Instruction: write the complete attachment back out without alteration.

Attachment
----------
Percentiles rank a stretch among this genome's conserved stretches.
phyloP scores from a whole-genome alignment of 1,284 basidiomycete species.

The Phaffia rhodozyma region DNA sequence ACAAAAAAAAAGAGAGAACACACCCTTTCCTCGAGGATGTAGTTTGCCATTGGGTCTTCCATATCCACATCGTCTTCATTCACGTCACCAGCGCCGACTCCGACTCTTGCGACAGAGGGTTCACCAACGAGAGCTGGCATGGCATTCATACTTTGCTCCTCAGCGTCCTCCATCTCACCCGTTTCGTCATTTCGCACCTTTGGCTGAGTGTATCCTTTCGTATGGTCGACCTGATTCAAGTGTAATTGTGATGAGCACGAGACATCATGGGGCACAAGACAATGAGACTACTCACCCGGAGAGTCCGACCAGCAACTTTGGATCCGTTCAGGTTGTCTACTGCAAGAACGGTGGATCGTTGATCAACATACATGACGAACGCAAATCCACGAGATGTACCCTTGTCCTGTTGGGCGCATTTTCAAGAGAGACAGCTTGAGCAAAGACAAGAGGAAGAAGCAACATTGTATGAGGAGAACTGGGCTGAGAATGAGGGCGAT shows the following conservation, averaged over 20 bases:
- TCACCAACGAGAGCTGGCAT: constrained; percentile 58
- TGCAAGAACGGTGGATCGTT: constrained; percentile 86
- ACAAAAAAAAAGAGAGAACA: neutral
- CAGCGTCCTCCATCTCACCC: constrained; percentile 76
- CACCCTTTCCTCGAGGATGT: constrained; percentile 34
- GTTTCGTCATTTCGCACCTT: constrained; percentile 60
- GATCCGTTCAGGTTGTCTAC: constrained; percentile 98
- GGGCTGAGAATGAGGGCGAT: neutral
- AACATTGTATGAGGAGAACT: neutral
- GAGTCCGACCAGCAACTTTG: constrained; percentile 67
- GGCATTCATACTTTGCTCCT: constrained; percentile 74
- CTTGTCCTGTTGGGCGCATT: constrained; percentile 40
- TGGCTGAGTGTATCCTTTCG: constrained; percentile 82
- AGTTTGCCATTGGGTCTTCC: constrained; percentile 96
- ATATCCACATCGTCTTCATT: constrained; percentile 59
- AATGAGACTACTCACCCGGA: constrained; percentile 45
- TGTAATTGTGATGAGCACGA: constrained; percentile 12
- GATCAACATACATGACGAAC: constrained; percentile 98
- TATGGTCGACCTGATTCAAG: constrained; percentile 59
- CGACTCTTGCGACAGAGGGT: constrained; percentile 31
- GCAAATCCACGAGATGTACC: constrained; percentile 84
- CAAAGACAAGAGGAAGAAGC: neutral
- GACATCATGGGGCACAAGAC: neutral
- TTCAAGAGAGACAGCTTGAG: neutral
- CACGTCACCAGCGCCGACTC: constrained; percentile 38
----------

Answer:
Percentiles rank a stretch among this genome's conserved stretches.
phyloP scores from a whole-genome alignment of 1,284 basidiomycete species.

The Phaffia rhodozyma region DNA sequence ACAAAAAAAAAGAGAGAACACACCCTTTCCTCGAGGATGTAGTTTGCCATTGGGTCTTCCATATCCACATCGTCTTCATTCACGTCACCAGCGCCGACTCCGACTCTTGCGACAGAGGGTTCACCAACGAGAGCTGGCATGGCATTCATACTTTGCTCCTCAGCGTCCTCCATCTCACCCGTTTCGTCATTTCGCACCTTTGGCTGAGTGTATCCTTTCGTATGGTCGACCTGATTCAAGTGTAATTGTGATGAGCACGAGACATCATGGGGCACAAGACAATGAGACTACTCACCCGGAGAGTCCGACCAGCAACTTTGGATCCGTTCAGGTTGTCTACTGCAAGAACGGTGGATCGTTGATCAACATACATGACGAACGCAAATCCACGAGATGTACCCTTGTCCTGTTGGGCGCATTTTCAAGAGAGACAGCTTGAGCAAAGACAAGAGGAAGAAGCAACATTGTATGAGGAGAACTGGGCTGAGAATGAGGGCGAT shows the following conservation, averaged over 20 bases:
- TCACCAACGAGAGCTGGCAT: constrained; percentile 58
- TGCAAGAACGGTGGATCGTT: constrained; percentile 86
- ACAAAAAAAAAGAGAGAACA: neutral
- CAGCGTCCTCCATCTCACCC: constrained; percentile 76
- CACCCTTTCCTCGAGGATGT: constrained; percentile 34
- GTTTCGTCATTTCGCACCTT: constrained; percentile 60
- GATCCGTTCAGGTTGTCTAC: constrained; percentile 98
- GGGCTGAGAATGAGGGCGAT: neutral
- AACATTGTATGAGGAGAACT: neutral
- GAGTCCGACCAGCAACTTTG: constrained; percentile 67
- GGCATTCATACTTTGCTCCT: constrained; percentile 74
- CTTGTCCTGTTGGGCGCATT: constrained; percentile 40
- TGGCTGAGTGTATCCTTTCG: constrained; percentile 82
- AGTTTGCCATTGGGTCTTCC: constrained; percentile 96
- ATATCCACATCGTCTTCATT: constrained; percentile 59
- AATGAGACTACTCACCCGGA: constrained; percentile 45
- TGTAATTGTGATGAGCACGA: constrained; percentile 12
- GATCAACATACATGACGAAC: constrained; percentile 98
- TATGGTCGACCTGATTCAAG: constrained; percentile 59
- CGACTCTTGCGACAGAGGGT: constrained; percentile 31
- GCAAATCCACGAGATGTACC: constrained; percentile 84
- CAAAGACAAGAGGAAGAAGC: neutral
- GACATCATGGGGCACAAGAC: neutral
- TTCAAGAGAGACAGCTTGAG: neutral
- CACGTCACCAGCGCCGACTC: constrained; percentile 38